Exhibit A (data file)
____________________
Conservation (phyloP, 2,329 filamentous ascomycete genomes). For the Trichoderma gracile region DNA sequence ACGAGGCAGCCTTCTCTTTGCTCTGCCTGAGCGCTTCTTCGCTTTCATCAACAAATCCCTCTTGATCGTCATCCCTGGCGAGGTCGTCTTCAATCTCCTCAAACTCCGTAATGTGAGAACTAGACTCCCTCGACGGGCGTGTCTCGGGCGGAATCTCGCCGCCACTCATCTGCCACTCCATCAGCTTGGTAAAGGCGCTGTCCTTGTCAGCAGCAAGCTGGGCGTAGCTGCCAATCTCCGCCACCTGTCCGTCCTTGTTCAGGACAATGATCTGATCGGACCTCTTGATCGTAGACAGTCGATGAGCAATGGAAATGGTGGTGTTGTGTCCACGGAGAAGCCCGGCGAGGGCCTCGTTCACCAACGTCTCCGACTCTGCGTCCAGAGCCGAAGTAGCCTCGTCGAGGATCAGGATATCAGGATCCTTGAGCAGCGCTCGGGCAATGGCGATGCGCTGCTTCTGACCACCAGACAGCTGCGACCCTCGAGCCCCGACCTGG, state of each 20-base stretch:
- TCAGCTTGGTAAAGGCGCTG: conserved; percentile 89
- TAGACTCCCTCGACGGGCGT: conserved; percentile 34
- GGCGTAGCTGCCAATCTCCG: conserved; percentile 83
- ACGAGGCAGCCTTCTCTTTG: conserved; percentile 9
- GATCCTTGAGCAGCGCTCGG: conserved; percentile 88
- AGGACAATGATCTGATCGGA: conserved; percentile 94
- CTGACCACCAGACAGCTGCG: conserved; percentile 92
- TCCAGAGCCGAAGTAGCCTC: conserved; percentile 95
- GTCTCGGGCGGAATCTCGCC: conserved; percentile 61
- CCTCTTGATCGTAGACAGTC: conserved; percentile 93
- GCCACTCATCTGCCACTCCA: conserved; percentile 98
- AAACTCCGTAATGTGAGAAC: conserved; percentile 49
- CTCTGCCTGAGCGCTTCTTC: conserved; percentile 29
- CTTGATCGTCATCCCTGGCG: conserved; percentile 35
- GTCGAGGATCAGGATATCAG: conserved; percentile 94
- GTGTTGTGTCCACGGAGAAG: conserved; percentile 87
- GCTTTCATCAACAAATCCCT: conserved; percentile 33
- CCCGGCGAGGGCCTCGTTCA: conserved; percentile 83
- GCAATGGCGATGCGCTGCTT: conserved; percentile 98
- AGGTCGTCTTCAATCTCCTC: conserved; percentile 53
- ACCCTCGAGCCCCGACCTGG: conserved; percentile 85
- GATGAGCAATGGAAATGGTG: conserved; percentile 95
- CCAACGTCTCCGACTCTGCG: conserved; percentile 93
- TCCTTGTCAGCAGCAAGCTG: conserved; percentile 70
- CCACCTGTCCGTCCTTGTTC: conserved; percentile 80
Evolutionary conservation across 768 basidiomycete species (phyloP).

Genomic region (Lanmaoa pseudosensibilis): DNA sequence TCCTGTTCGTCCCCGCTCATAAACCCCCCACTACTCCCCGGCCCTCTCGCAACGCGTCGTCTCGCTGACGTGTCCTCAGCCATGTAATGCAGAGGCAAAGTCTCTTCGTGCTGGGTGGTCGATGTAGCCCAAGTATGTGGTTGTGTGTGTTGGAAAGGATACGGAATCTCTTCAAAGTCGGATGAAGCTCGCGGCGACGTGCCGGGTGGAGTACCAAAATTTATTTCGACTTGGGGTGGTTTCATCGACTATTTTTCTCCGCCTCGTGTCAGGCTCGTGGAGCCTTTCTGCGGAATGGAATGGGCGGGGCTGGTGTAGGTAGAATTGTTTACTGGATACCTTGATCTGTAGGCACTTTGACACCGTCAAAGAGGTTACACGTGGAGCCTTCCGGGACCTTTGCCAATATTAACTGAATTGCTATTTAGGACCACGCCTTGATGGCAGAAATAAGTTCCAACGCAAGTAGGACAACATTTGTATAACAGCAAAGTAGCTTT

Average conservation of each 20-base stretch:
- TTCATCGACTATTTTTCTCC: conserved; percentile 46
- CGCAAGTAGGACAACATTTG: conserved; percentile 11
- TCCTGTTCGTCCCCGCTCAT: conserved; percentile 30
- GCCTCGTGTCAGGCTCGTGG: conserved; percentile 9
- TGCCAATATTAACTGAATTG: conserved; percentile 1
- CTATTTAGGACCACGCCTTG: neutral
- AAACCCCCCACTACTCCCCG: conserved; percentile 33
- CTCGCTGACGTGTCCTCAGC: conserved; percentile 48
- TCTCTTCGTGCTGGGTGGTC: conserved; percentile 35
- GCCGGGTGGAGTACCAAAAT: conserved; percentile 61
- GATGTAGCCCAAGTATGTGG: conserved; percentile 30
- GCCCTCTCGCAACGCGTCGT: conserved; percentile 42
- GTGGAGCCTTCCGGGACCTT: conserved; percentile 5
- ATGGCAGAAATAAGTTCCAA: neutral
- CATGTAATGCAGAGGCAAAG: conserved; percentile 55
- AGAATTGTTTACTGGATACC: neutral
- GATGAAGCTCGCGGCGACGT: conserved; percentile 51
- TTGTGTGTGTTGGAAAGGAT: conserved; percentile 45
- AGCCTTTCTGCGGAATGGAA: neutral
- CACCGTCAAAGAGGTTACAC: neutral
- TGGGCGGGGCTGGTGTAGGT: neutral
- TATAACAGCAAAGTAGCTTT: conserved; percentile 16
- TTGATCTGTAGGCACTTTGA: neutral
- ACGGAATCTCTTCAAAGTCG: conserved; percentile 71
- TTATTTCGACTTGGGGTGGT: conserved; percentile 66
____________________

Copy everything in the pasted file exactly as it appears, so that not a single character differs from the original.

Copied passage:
Conservation (phyloP, 2,329 filamentous ascomycete genomes). For the Trichoderma gracile region DNA sequence ACGAGGCAGCCTTCTCTTTGCTCTGCCTGAGCGCTTCTTCGCTTTCATCAACAAATCCCTCTTGATCGTCATCCCTGGCGAGGTCGTCTTCAATCTCCTCAAACTCCGTAATGTGAGAACTAGACTCCCTCGACGGGCGTGTCTCGGGCGGAATCTCGCCGCCACTCATCTGCCACTCCATCAGCTTGGTAAAGGCGCTGTCCTTGTCAGCAGCAAGCTGGGCGTAGCTGCCAATCTCCGCCACCTGTCCGTCCTTGTTCAGGACAATGATCTGATCGGACCTCTTGATCGTAGACAGTCGATGAGCAATGGAAATGGTGGTGTTGTGTCCACGGAGAAGCCCGGCGAGGGCCTCGTTCACCAACGTCTCCGACTCTGCGTCCAGAGCCGAAGTAGCCTCGTCGAGGATCAGGATATCAGGATCCTTGAGCAGCGCTCGGGCAATGGCGATGCGCTGCTTCTGACCACCAGACAGCTGCGACCCTCGAGCCCCGACCTGG, state of each 20-base stretch:
- TCAGCTTGGTAAAGGCGCTG: conserved; percentile 89
- TAGACTCCCTCGACGGGCGT: conserved; percentile 34
- GGCGTAGCTGCCAATCTCCG: conserved; percentile 83
- ACGAGGCAGCCTTCTCTTTG: conserved; percentile 9
- GATCCTTGAGCAGCGCTCGG: conserved; percentile 88
- AGGACAATGATCTGATCGGA: conserved; percentile 94
- CTGACCACCAGACAGCTGCG: conserved; percentile 92
- TCCAGAGCCGAAGTAGCCTC: conserved; percentile 95
- GTCTCGGGCGGAATCTCGCC: conserved; percentile 61
- CCTCTTGATCGTAGACAGTC: conserved; percentile 93
- GCCACTCATCTGCCACTCCA: conserved; percentile 98
- AAACTCCGTAATGTGAGAAC: conserved; percentile 49
- CTCTGCCTGAGCGCTTCTTC: conserved; percentile 29
- CTTGATCGTCATCCCTGGCG: conserved; percentile 35
- GTCGAGGATCAGGATATCAG: conserved; percentile 94
- GTGTTGTGTCCACGGAGAAG: conserved; percentile 87
- GCTTTCATCAACAAATCCCT: conserved; percentile 33
- CCCGGCGAGGGCCTCGTTCA: conserved; percentile 83
- GCAATGGCGATGCGCTGCTT: conserved; percentile 98
- AGGTCGTCTTCAATCTCCTC: conserved; percentile 53
- ACCCTCGAGCCCCGACCTGG: conserved; percentile 85
- GATGAGCAATGGAAATGGTG: conserved; percentile 95
- CCAACGTCTCCGACTCTGCG: conserved; percentile 93
- TCCTTGTCAGCAGCAAGCTG: conserved; percentile 70
- CCACCTGTCCGTCCTTGTTC: conserved; percentile 80
Evolutionary conservation across 768 basidiomycete species (phyloP).

Genomic region (Lanmaoa pseudosensibilis): DNA sequence TCCTGTTCGTCCCCGCTCATAAACCCCCCACTACTCCCCGGCCCTCTCGCAACGCGTCGTCTCGCTGACGTGTCCTCAGCCATGTAATGCAGAGGCAAAGTCTCTTCGTGCTGGGTGGTCGATGTAGCCCAAGTATGTGGTTGTGTGTGTTGGAAAGGATACGGAATCTCTTCAAAGTCGGATGAAGCTCGCGGCGACGTGCCGGGTGGAGTACCAAAATTTATTTCGACTTGGGGTGGTTTCATCGACTATTTTTCTCCGCCTCGTGTCAGGCTCGTGGAGCCTTTCTGCGGAATGGAATGGGCGGGGCTGGTGTAGGTAGAATTGTTTACTGGATACCTTGATCTGTAGGCACTTTGACACCGTCAAAGAGGTTACACGTGGAGCCTTCCGGGACCTTTGCCAATATTAACTGAATTGCTATTTAGGACCACGCCTTGATGGCAGAAATAAGTTCCAACGCAAGTAGGACAACATTTGTATAACAGCAAAGTAGCTTT

Average conservation of each 20-base stretch:
- TTCATCGACTATTTTTCTCC: conserved; percentile 46
- CGCAAGTAGGACAACATTTG: conserved; percentile 11
- TCCTGTTCGTCCCCGCTCAT: conserved; percentile 30
- GCCTCGTGTCAGGCTCGTGG: conserved; percentile 9
- TGCCAATATTAACTGAATTG: conserved; percentile 1
- CTATTTAGGACCACGCCTTG: neutral
- AAACCCCCCACTACTCCCCG: conserved; percentile 33
- CTCGCTGACGTGTCCTCAGC: conserved; percentile 48
- TCTCTTCGTGCTGGGTGGTC: conserved; percentile 35
- GCCGGGTGGAGTACCAAAAT: conserved; percentile 61
- GATGTAGCCCAAGTATGTGG: conserved; percentile 30
- GCCCTCTCGCAACGCGTCGT: conserved; percentile 42
- GTGGAGCCTTCCGGGACCTT: conserved; percentile 5
- ATGGCAGAAATAAGTTCCAA: neutral
- CATGTAATGCAGAGGCAAAG: conserved; percentile 55
- AGAATTGTTTACTGGATACC: neutral
- GATGAAGCTCGCGGCGACGT: conserved; percentile 51
- TTGTGTGTGTTGGAAAGGAT: conserved; percentile 45
- AGCCTTTCTGCGGAATGGAA: neutral
- CACCGTCAAAGAGGTTACAC: neutral
- TGGGCGGGGCTGGTGTAGGT: neutral
- TATAACAGCAAAGTAGCTTT: conserved; percentile 16
- TTGATCTGTAGGCACTTTGA: neutral
- ACGGAATCTCTTCAAAGTCG: conserved; percentile 71
- TTATTTCGACTTGGGGTGGT: conserved; percentile 66